Browse more profiles
The Portland Shower
The Portland Shower


A team of seven PSU students want to change the way we conserve water and energy in our homes. The Portland Shower is an open loop system wherein a user’s shower water is captured, treated, reheated and cycled back into the water supply raining out of a shower head.

Over the last few years droughts have affected nearly every region in the U.S. While California, the Southwest and much of Texas have been hardest hit, large swaths of the Northwest are under sever or extreme drought conditions. Faced with these circumstances, the conservation of water is a paramount need.

According to the EPA1, an American family of four uses an average of 400 gallons of water per day. Roughly 70 percent of that is used indoors. Of that, the EPA estimates 16.8 percent, or 47 gallons goes down our shower drains. That amounts to over 17,000 gallons of water a year.

The Portland Shower offers a way to reuse as much as half of the water that would otherwise go down the drain.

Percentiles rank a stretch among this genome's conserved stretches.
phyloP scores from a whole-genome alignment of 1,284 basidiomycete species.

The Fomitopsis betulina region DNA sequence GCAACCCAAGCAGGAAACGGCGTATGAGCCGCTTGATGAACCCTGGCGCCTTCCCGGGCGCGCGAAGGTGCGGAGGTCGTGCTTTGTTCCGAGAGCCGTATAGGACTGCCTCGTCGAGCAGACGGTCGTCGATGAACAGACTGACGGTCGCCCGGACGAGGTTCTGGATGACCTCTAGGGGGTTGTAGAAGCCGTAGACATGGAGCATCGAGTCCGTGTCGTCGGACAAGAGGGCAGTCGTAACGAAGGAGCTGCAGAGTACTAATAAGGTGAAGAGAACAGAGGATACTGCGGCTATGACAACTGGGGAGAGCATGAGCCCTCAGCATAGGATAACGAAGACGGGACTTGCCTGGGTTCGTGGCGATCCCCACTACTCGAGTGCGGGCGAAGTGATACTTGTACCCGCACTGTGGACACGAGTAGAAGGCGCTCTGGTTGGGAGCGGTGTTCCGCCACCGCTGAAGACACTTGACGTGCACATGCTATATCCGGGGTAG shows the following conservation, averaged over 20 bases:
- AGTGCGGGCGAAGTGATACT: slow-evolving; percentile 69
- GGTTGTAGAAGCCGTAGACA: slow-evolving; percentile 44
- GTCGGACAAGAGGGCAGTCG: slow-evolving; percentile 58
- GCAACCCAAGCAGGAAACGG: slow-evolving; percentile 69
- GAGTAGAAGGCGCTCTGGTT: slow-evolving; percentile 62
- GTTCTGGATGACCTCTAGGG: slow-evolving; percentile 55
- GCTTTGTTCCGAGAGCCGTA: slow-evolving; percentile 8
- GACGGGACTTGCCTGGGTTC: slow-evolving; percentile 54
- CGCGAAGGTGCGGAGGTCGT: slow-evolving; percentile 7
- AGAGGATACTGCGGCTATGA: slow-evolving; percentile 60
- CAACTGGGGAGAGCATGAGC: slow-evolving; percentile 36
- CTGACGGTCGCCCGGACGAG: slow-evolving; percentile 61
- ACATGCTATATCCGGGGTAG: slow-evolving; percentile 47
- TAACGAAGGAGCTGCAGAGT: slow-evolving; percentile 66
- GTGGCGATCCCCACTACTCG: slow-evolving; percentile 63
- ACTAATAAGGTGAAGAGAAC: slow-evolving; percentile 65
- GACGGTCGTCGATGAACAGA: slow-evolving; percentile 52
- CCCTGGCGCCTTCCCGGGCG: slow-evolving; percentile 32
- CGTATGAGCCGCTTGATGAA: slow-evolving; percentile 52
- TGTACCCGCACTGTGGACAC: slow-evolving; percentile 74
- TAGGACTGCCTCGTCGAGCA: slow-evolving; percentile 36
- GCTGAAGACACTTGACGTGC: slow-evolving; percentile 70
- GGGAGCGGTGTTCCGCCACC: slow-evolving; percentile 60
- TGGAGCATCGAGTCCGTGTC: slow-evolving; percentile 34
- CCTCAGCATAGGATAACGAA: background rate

For many here in the Northwest and in California’s major cities (San Francisco, Oakland and Sand Diego) water and sewer are expensive utilities2  as is the gas and electricity used to heat water. The Portland Shower team estimates that their device could save a household of two between $200 and $400 a year, while a household of six could save between $600 and $1,200 a year in utility fees.

The team has used funds from the Launch-in-9 and Clean Tech Challenges to build prototypes and conduct market research. By incorporating the Portland Shower into bathroom remodels and new construction, the team believes they can help users conserve our most precious resource while saving money at the same time.

Authored by Shaun McGillis
Posted September 5, 2014